The "bulwark of Christianity" and other slogans put forward by the papal envoy Giuliano Cesarini, together with much more reasonable but only verbal promises of Venetian and papal fleets blockading the Dardanelles Straits, along with an enticing vision of a promise of victory in the Crusade of Varna against the Muslims, persuaded Władysław to engage his freshly victorious forces for another season of war, thus breaching the ten-year truce with the aggressive and still powerful Ottoman Empire. Despite their alleged forthcoming help, the Venetian fleet carried the Muslim army from Asia into Europe but failed to sail to Varna, a surprising move that Władysław and his most senior military commander John Hunyadi failed to anticipate. The Venetian treachery placed the huge Muslim army (60,000) under sultan Murad II in close proximity to the unsuspecting crusaders (20,000). As a result, when the Battle of Varna began on 10 November 1444, the Polish king and his multi-ethnic subjects did not sense that this would be for many of them their final fight. Facing the desperate circumstance the king, seeing the experienced Hunyadi fight and break the Sipahi cavalry, decided to gamble and directly attack the sultan, who was protected by the guard cavalry and formidable Janissary infantry. The young king was killed while personally leading his own 500-strong royal Polish heavy cavalry company, his charge losing impetus and coming to a standstill amongst the unyielding Janissaries protecting the sultan. The Janissaries killed the king's bodyguard and beheaded Władysław, displaying his head on a pole. Disheartened by the death of their king, the Hungarian army fled the battlefield. Neither the king's body nor his armor were ever found.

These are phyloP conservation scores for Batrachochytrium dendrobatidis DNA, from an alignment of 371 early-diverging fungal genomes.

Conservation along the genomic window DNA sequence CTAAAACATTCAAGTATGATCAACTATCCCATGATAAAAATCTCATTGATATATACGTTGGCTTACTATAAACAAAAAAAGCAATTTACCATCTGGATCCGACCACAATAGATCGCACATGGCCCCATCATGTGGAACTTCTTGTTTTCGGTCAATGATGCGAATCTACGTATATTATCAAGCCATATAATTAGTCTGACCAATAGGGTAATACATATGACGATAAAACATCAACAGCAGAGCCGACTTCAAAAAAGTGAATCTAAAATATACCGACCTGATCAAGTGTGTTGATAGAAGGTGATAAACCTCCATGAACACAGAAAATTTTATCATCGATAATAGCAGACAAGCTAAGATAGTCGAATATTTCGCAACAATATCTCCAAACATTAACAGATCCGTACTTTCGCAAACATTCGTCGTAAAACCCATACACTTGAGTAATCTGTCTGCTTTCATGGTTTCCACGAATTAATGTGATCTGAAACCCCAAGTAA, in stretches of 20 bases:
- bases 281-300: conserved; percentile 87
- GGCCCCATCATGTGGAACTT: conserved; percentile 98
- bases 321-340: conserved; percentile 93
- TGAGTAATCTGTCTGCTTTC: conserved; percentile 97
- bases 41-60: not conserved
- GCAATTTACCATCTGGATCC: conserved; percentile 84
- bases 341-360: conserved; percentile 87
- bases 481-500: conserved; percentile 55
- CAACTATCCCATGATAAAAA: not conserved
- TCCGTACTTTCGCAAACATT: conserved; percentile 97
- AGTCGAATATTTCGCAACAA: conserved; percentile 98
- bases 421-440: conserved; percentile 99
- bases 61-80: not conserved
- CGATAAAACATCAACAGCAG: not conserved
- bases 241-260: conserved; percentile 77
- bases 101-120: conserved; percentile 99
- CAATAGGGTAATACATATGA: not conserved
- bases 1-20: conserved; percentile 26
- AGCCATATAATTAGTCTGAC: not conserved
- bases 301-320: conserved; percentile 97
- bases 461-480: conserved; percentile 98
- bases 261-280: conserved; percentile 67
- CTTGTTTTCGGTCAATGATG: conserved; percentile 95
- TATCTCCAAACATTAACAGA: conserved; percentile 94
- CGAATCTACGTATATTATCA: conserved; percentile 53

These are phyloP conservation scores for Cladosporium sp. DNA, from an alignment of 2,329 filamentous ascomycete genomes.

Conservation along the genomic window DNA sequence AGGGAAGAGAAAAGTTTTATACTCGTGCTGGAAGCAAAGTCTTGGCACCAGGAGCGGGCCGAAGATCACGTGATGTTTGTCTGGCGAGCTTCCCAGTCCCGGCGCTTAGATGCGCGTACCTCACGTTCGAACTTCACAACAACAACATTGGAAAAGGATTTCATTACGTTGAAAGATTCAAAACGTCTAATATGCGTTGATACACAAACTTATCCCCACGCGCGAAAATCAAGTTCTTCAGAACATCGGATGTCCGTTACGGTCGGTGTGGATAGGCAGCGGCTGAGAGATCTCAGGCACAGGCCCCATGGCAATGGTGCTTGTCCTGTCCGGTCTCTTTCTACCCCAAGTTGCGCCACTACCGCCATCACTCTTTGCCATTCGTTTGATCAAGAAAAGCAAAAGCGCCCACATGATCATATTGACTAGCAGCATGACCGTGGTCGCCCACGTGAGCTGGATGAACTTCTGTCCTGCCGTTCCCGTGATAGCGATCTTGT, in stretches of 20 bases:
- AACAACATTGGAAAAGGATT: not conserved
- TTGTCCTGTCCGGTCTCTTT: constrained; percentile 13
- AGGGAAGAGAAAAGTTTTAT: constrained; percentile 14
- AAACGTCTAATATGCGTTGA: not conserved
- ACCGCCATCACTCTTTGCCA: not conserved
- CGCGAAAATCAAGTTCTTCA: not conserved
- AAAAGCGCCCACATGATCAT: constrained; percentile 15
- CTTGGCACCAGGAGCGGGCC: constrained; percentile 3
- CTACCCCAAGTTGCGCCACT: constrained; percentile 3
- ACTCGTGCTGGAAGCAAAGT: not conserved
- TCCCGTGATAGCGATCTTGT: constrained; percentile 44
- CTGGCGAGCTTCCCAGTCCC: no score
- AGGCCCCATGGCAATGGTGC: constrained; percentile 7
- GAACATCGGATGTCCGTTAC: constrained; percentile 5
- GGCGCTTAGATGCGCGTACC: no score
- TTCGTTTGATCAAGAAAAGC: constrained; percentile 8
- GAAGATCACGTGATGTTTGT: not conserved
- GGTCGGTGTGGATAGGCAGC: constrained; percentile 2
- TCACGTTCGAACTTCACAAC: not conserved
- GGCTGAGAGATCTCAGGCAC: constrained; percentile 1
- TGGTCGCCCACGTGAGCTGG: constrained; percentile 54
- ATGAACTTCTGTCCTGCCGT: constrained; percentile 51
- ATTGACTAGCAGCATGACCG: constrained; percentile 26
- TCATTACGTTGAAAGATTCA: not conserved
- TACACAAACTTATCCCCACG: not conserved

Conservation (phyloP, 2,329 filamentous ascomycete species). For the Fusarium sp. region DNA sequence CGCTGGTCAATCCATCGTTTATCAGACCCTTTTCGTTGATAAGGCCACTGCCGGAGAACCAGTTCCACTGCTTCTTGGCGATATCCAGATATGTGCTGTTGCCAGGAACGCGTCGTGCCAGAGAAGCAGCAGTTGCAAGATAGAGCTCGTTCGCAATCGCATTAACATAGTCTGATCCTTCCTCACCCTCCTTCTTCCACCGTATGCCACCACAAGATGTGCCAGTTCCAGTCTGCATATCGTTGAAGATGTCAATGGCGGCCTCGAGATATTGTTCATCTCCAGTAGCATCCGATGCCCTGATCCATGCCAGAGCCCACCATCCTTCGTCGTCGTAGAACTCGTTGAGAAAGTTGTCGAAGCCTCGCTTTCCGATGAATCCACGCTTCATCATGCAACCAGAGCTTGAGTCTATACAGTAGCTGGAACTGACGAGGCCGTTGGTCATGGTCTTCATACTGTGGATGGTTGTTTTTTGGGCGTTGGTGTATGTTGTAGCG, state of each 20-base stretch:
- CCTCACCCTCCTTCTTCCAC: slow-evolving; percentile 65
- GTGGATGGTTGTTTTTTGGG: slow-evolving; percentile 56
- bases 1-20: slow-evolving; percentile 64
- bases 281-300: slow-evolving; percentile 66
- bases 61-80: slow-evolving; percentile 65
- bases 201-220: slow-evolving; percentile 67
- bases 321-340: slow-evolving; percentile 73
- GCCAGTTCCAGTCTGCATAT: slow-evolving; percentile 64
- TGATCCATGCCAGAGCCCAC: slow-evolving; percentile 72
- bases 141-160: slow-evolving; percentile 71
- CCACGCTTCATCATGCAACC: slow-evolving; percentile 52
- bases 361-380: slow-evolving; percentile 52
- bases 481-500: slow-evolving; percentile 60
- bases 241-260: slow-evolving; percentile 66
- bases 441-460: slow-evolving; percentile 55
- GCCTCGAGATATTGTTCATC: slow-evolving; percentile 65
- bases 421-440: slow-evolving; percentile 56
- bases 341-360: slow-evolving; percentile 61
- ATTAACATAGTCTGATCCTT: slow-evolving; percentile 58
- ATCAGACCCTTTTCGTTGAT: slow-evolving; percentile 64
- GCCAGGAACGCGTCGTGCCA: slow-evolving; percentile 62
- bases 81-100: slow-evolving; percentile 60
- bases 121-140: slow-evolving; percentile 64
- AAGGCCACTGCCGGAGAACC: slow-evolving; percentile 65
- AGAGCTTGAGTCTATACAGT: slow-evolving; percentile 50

Władysław III had no children and did not marry. There is nothing strange about it because Władysław III died when he was 20 years and 10 days old (all Polish kings and dukes were not yet married at age of 20 years).
The chronicler Jan Długosz, known for his antipathy towards the king and his father, alleged that there was something unusual about Władysław's sexuality, though Długosz did not specify what: "too subject to his carnal desires", "he did not abandon his lewd and despicable habits" (Polish: "zbyt chuciom cielesnym podległy", "nie porzucał wcale swych sprośnych i obrzydłych nałogów"). The same Długosz wrote about him some sentences later: "No age has ever seen and will never see a more Catholic and holy ruler who, according to his highest goodness, has never harmed any Christian. [...] Finally, like a holy king and a second angel on earth, he lived a unmarried and virgin life at home and during the war" (Polish: "Żaden wiek nigdy nie widział i nigdy nie zobaczy bardziej katolickiego i świętego władcy, który zgodnie ze swą najwyższą dobrocią nie zaszkodził nigdy żadnemu chrześcijaninowi. […] Wreszcie jak święty król i drugi anioł na ziemi prowadził w domu i w czasie wojny bezżenne i dziewicze życie.")